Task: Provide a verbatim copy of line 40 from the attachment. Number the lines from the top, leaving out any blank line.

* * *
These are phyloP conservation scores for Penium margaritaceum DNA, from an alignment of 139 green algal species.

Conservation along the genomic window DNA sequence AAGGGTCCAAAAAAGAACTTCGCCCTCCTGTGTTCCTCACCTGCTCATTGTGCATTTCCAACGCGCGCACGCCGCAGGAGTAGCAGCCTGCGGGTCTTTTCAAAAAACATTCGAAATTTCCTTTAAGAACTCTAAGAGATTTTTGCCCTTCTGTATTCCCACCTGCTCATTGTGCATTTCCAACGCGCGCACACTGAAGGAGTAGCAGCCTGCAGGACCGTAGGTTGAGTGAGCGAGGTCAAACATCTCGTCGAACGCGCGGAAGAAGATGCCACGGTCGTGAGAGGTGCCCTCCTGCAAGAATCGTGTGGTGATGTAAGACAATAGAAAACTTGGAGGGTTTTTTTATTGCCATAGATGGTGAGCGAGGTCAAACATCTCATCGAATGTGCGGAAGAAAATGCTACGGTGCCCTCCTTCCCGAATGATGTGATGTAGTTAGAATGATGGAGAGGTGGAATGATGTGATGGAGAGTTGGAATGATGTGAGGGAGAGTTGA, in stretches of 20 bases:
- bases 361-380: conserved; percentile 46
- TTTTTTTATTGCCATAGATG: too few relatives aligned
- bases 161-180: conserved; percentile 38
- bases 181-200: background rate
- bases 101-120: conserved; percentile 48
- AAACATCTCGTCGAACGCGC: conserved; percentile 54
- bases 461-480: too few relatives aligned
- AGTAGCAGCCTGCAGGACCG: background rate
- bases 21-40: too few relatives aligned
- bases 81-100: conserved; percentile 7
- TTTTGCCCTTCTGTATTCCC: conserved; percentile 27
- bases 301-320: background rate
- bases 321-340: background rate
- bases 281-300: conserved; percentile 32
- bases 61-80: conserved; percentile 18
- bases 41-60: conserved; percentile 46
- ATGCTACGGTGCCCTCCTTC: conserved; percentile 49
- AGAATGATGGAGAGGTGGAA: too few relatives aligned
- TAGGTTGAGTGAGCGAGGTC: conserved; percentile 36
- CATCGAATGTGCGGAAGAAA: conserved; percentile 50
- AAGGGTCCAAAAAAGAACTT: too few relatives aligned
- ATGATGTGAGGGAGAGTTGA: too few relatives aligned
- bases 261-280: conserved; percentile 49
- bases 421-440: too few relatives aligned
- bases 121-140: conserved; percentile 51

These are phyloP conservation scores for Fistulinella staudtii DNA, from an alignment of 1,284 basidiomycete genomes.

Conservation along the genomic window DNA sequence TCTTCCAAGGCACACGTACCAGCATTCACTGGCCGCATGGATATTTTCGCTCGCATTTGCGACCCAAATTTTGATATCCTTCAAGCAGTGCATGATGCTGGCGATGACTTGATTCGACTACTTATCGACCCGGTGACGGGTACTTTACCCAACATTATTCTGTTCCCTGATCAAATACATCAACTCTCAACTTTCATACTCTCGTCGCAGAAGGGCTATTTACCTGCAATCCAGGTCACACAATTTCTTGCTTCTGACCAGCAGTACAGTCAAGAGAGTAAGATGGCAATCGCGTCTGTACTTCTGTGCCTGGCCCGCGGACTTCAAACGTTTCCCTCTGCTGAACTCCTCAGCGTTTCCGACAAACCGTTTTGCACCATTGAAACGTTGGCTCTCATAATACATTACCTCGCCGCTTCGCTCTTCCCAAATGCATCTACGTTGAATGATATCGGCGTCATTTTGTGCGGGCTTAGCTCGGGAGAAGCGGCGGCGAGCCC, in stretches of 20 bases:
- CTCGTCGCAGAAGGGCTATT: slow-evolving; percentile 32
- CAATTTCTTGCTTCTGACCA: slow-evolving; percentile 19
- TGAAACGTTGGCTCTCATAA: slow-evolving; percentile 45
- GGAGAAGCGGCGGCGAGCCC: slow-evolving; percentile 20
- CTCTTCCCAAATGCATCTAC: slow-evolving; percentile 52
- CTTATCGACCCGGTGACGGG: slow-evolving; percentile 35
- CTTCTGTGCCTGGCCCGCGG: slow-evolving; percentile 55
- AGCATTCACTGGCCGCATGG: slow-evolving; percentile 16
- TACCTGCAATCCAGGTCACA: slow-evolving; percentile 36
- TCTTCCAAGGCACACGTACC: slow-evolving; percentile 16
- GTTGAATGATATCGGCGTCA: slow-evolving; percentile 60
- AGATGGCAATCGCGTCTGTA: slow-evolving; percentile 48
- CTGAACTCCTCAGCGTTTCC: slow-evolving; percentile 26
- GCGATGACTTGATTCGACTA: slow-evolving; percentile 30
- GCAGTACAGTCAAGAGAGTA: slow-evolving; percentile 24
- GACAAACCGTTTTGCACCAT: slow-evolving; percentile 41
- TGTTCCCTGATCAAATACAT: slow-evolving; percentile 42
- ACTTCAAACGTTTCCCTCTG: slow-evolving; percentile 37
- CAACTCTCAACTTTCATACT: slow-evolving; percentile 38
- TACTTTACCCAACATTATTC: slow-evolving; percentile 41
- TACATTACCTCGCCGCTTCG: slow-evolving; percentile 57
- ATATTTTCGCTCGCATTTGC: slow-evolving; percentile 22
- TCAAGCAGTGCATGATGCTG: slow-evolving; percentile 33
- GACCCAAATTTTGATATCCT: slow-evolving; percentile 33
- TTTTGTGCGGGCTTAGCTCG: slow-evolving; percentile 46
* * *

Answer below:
- GTTGAATGATATCGGCGTCA: slow-evolving; percentile 60